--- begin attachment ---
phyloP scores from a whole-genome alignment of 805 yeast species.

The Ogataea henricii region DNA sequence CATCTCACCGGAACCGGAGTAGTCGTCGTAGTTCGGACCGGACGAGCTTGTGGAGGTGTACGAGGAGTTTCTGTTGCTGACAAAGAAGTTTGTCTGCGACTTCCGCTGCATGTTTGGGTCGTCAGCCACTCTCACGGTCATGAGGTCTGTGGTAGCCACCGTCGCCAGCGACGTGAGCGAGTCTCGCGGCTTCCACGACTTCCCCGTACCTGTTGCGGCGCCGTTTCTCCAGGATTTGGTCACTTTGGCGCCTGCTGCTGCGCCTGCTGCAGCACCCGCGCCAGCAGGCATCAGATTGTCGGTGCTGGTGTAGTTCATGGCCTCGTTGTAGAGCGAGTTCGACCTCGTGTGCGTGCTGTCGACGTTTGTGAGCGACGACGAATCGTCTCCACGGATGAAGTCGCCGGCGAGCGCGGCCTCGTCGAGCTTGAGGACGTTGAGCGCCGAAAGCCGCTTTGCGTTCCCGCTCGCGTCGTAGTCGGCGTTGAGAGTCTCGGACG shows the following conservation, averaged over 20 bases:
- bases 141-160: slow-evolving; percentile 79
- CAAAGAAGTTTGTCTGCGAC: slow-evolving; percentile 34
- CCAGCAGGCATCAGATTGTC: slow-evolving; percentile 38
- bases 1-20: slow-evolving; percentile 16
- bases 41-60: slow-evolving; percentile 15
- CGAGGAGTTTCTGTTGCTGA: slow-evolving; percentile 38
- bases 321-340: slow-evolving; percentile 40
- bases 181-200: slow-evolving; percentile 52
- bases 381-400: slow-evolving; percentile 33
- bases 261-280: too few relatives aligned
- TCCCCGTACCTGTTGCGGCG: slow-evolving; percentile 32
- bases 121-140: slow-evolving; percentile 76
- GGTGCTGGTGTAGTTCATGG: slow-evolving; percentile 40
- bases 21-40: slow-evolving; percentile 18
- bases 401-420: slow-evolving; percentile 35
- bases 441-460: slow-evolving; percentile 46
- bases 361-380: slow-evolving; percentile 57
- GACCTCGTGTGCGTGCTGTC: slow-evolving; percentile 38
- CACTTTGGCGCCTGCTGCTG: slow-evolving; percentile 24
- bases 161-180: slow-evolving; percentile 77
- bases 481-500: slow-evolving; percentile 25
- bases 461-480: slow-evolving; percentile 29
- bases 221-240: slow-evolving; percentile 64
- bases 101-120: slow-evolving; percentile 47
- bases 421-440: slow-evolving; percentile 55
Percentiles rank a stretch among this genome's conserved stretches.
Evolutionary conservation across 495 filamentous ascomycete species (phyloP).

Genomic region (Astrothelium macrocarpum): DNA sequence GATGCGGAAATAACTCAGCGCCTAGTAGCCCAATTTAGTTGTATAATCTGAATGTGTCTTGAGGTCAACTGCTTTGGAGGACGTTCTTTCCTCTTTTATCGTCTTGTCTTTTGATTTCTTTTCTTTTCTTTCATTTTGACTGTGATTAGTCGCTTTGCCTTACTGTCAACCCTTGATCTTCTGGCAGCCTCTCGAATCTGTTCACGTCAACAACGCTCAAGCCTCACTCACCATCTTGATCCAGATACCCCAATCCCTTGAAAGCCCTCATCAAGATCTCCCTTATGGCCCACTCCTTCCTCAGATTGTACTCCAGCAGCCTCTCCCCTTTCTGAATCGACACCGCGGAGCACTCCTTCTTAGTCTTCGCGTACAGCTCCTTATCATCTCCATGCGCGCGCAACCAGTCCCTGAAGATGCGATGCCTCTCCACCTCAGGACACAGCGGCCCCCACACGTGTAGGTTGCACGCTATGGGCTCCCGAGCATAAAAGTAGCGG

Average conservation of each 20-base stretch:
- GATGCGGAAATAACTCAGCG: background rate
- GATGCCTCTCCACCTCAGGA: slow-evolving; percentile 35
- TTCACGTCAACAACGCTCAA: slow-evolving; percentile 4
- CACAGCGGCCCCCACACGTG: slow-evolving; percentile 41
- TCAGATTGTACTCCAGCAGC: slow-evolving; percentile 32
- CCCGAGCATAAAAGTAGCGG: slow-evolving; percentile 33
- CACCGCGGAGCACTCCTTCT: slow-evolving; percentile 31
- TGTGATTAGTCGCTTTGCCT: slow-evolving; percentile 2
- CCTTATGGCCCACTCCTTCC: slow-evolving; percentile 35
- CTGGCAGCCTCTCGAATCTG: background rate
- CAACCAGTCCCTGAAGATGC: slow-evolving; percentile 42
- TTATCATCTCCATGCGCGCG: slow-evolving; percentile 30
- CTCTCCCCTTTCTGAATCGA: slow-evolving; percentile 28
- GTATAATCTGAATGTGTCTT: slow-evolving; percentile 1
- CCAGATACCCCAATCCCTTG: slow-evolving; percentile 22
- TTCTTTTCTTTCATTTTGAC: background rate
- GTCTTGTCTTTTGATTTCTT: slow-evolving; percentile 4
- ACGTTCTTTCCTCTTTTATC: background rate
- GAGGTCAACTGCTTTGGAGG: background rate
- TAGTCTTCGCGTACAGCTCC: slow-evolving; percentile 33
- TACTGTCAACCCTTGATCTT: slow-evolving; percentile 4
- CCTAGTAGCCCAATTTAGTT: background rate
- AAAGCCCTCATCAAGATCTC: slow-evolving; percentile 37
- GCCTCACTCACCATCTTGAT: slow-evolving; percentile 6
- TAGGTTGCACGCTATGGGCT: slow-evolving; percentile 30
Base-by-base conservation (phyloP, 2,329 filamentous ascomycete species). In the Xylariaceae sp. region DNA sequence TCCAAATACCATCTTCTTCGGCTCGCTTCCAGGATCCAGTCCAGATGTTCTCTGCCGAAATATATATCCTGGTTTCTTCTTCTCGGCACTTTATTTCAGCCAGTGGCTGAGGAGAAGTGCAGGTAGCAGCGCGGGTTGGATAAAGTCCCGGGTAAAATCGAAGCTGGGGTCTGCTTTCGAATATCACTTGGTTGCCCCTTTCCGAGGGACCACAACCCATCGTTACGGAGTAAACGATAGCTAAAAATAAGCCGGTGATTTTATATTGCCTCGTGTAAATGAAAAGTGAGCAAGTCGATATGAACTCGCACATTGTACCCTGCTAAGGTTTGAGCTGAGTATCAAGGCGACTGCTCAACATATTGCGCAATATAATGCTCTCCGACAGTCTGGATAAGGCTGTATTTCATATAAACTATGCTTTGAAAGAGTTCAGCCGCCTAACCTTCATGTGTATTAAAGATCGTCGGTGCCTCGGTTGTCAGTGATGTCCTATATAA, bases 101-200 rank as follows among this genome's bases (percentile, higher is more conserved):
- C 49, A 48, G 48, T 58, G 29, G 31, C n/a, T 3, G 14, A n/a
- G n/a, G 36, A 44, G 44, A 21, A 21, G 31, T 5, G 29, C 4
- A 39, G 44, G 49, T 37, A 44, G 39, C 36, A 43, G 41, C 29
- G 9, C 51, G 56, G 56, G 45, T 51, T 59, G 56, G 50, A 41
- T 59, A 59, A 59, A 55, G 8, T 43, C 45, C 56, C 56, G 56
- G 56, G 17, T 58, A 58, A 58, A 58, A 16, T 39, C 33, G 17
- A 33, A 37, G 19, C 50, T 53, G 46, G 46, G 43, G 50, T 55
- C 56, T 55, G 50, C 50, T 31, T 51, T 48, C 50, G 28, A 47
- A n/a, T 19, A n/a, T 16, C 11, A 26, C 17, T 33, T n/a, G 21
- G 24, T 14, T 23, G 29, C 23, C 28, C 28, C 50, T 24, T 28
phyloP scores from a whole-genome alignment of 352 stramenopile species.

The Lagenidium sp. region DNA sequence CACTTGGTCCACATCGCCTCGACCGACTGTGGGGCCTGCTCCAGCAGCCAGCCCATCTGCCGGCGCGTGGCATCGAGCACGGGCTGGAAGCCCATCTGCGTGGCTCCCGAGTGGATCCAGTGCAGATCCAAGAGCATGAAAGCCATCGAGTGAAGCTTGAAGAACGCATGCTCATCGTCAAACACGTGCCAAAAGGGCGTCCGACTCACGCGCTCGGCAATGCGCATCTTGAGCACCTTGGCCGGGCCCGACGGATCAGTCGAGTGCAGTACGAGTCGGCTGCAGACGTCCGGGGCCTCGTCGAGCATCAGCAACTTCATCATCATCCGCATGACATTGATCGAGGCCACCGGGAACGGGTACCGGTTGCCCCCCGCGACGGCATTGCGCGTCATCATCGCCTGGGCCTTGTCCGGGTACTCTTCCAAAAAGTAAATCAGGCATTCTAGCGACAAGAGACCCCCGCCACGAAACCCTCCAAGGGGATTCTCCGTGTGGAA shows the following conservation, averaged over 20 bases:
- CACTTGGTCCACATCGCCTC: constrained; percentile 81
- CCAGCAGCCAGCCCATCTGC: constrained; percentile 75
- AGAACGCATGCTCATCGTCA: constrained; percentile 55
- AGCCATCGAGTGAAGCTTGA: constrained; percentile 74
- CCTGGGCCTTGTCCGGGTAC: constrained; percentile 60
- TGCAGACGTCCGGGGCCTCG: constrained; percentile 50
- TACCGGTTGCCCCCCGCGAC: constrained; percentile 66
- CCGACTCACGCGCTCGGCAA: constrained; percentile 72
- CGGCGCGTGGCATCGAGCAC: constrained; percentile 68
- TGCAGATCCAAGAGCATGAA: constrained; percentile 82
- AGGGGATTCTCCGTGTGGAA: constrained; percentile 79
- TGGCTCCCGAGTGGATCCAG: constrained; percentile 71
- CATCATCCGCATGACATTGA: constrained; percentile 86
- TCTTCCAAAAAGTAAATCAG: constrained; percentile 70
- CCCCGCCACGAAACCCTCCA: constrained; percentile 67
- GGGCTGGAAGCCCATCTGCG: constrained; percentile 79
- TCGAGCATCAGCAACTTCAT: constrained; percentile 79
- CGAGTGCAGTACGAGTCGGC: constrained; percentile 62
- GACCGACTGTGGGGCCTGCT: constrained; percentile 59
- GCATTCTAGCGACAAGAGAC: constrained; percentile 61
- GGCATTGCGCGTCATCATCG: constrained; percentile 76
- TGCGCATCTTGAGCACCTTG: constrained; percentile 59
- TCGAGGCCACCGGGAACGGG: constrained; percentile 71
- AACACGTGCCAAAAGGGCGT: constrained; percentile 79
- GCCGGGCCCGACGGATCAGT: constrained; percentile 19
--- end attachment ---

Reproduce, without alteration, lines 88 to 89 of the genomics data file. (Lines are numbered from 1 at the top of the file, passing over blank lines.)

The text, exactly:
- GACCGACTGTGGGGCCTGCT: constrained; percentile 59
- GCATTCTAGCGACAAGAGAC: constrained; percentile 61